Death threats: Colombia’s human rights defenders’ daily bread
Adriaan Alsema, Colombia Reports, October 14, 2019 
“Assassinations of human rights defenders and community leaders dropped 23% in the first half of 2019 compared to the same period last year, but death threats went up 75%, according to a think tank.In its latest report, think tank Somos Defensores, compared the six months leading up to the election of President Ivan Duque to the first six months of this year. In the first six months of the year, Somos Defensores registered a drop in homicides from 77 to 59 and a rise in death threats from 272 to 477. The NGO said it feared that the drop in assassinations could be reversed in the second half of the year due to the local elections and armed conflict.”

DRUG POLICY

Orión, Regional Maritime Campaign to Counter Narcotrafficking
Geraldine Cook, Dialogo, October 15, 2019
“Orión is an initiative that arose from the efforts of the United States through Southern Command (SOUTHCOM), the Mexican Navy, and the Colombian Navy in 2017. This initiative combines the efforts of regional navies to work in a coordinated, simultaneous way to counter maritime narcotrafficking, using their own capabilities. The objective of the campaign is to disrupt and interdict illicit activities related to narcotrafficking at sea and to attack its structures. Likewise, the campaign creates cooperation networks among countries’ national authorities and participating agencies.”

Women Taking On More Roles Within Colombia’s Drug Trade
Maria Alejandra Navarrete, Insight Crime, October 13, 2019
“A new investigation has revealed the range of roles women play in drug trafficking organizations in Colombia and the vulnerable situations that they face within these jobs. The report, written by the United Nations Office on Drugs and Crime (UNODC) in collaboration with Colombia’s Ministry of Justice and published on October 3, analyzes 2,500 cases of women charged with crimes related to drug trafficking in Colombia.”

VENEZUELAN CRISIS

Duque at UN: Venezuelan Dictatorship ‘One More Link in the Transnational Terrorism Chain’
Diálogo, October 16 2019
“On September 25, Colombian President Iván Duque accused Nicolás Maduro of being ‘one more link in the transnational terrorism chain’ and announced before world leaders at the United Nations (U.N.) that he would submit evidence proving the disputed Venezuelan government’s connections to narcotrafficking and terrorism. Duque made his statements during his speech at the 74th U.N. General Assembly in New York. ‘Its corrupt structures are servants of the drug cartels; its pawns are henchmen of the mafia and fuel violence in Colombia; they shelter murderers and child rapists, and whoever ignores these shameful acts are accomplices of the dictatorship,’ he said during his address.”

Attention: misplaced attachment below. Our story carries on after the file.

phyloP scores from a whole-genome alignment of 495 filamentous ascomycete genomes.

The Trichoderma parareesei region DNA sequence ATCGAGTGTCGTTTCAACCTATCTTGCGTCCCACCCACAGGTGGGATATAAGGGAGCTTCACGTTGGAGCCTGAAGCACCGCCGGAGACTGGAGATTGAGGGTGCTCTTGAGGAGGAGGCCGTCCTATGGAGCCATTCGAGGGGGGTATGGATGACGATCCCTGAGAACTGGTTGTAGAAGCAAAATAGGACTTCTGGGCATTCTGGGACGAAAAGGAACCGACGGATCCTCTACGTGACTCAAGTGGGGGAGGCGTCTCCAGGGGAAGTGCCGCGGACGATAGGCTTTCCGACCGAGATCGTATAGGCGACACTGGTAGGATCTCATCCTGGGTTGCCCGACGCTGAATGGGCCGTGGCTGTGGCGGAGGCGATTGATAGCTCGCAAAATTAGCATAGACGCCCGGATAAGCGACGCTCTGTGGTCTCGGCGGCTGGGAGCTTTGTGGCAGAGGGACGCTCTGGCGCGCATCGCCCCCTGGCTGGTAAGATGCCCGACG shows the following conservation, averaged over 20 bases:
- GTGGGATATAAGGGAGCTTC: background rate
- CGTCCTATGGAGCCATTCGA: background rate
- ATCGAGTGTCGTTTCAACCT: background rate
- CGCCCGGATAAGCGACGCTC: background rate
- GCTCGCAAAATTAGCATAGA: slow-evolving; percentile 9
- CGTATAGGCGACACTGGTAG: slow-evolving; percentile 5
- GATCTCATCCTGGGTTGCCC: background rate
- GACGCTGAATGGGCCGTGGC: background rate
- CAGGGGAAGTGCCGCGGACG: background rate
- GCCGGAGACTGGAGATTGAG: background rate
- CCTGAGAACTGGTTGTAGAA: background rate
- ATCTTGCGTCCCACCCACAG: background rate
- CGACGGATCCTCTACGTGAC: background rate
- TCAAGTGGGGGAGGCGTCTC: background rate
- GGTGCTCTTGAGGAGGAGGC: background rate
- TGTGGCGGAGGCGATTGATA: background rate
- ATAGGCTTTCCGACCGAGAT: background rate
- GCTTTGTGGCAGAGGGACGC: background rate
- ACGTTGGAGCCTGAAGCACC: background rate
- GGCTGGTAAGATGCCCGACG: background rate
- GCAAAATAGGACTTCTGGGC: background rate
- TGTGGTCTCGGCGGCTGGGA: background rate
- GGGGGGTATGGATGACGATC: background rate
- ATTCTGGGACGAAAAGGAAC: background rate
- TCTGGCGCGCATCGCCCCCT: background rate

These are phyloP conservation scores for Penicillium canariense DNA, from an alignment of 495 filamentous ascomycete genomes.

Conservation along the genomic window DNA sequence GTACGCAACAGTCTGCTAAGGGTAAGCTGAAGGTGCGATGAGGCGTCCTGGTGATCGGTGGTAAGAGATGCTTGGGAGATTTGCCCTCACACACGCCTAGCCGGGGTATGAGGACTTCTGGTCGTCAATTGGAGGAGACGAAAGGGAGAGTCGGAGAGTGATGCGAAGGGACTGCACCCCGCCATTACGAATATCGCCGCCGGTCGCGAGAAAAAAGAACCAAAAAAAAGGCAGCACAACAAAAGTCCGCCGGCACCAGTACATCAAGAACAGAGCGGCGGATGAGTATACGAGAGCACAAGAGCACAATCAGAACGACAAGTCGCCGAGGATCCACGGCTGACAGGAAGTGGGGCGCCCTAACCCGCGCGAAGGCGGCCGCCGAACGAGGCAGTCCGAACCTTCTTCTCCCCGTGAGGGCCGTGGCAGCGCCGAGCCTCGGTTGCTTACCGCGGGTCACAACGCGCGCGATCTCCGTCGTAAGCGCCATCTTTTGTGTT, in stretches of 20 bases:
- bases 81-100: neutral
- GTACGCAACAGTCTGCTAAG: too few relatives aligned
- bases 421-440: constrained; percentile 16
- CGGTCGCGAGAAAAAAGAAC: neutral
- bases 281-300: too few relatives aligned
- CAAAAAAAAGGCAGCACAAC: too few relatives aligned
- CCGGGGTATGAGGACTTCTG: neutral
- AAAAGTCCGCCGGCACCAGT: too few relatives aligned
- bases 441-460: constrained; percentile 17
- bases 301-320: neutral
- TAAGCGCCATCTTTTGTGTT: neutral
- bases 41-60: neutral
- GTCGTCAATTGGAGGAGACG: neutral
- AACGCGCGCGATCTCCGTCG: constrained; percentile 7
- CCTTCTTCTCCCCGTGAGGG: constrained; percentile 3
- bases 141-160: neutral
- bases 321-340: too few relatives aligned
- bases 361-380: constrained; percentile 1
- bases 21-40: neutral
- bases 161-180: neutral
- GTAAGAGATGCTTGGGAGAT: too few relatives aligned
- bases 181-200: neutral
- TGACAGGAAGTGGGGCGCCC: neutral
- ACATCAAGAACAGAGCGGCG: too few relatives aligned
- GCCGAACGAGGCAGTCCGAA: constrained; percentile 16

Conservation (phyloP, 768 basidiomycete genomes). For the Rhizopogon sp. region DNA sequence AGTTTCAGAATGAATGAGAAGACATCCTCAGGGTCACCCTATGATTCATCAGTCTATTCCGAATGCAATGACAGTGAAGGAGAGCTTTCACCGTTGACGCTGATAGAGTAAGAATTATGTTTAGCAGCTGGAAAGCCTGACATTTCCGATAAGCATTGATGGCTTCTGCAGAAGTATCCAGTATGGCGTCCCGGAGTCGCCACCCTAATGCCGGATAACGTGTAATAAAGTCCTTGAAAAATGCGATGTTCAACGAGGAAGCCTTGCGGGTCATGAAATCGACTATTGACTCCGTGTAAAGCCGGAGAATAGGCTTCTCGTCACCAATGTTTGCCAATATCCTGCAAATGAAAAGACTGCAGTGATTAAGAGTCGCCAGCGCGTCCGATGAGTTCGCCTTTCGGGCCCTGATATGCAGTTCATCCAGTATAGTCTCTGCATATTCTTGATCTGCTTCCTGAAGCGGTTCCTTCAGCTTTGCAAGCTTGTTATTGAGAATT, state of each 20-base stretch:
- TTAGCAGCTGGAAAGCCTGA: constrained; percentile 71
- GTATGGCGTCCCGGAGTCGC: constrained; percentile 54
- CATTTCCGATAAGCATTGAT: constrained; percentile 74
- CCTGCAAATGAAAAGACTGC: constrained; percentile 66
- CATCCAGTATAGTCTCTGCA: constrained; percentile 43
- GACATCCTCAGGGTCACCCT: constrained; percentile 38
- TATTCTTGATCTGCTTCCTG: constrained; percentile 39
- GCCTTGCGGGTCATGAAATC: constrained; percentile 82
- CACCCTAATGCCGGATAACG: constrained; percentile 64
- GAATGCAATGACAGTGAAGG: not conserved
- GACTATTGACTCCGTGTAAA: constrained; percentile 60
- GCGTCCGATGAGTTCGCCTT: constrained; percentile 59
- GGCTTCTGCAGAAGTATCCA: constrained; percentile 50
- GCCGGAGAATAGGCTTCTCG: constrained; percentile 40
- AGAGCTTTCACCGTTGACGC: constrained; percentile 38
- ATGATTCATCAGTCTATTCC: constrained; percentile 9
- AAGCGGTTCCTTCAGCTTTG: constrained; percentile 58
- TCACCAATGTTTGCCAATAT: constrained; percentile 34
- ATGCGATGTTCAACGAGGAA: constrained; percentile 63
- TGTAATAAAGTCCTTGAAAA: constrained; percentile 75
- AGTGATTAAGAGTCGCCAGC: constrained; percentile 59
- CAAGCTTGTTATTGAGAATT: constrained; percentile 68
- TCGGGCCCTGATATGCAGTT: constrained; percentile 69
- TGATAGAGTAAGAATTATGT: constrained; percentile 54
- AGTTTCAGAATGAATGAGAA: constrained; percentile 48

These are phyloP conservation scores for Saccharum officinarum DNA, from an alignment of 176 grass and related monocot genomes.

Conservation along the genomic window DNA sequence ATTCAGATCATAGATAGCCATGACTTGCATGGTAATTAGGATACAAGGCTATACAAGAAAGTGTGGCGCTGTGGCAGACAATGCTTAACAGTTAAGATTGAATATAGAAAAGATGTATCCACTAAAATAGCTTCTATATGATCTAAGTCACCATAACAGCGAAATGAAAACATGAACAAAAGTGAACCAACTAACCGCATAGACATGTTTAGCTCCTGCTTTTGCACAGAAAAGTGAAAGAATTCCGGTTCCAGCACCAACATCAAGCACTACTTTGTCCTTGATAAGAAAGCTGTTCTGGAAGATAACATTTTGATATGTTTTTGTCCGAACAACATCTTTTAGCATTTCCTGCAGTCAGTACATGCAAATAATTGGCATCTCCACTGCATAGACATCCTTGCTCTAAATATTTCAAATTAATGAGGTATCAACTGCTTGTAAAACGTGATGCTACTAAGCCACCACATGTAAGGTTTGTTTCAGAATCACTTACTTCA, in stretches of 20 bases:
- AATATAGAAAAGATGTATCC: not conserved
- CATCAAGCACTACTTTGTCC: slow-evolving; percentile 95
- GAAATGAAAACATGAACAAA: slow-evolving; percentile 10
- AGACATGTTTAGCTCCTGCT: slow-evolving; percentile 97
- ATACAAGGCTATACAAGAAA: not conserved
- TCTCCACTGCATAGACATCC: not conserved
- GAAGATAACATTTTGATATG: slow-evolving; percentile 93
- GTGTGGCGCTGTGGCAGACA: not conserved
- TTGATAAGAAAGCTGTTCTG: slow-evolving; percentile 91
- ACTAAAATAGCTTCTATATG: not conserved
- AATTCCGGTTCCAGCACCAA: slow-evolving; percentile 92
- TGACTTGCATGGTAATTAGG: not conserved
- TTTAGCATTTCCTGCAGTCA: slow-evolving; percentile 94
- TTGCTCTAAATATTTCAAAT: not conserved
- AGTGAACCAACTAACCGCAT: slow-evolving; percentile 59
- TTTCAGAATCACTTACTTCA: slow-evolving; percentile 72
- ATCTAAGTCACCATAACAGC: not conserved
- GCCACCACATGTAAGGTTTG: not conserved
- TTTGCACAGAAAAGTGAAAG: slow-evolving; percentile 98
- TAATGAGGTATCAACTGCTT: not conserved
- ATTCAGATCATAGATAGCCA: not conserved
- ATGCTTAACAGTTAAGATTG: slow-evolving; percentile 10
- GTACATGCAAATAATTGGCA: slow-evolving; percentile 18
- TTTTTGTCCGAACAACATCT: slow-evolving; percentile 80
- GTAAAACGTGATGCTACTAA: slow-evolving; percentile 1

As Latin America shuts out Venezuelans, Colombia remains open 
Cyril Bennouna, Reaction, October 14, 2019  
“Colombia – which hosts 1.4 million migrants, 40% of the region’s displaced Venezuelans – has emerged as a leader in welcoming Venezuelans. The Colombian government has issued special permits allowing some 676,093 Venezuelans to work and benefit from government social services for up to two years. The capital is working with local governments to improve Venezuelans’ access to healthcare, education and jobs. And the administration recently granted citizenship to children born in Colombia to Venezuelan parents. Thanks in part to Colombia’s welcoming response, the country has avoided the kind of xenophobic backlash seen elsewhere in the region.”

El calvario de los niños apátridas en Colombia
El Heraldo, 13 de octubre de 2019
“Migrantes de todas las edades huyen a diario de una Venezuela en crisis, asfixiada por la hiperinflación y el desabastecimiento. A Colombia han llegado oficialmente 197.428 menores de edad, pero la cifra es mayor porque muchos arriban de forma irregular, según la autoridad migratoria. En otras circunstancias vivir en el extranjero hubiera sido una ilusión, pero esta generación llega “con un duelo muy grande”, asegura Sandra Perdomo, directora de la Fundación Zión, que atiende a migrantes. Muchos no entienden ‘lo que están viviendo’, señala, y peor aún, ‘han perdido la esperanza (…) no están pudiendo ser niños’.”

* The Colombia News Brief is a selection of relevant news articles, all of which do not necessarily reflect the viewpoint of the Latin America Working Group.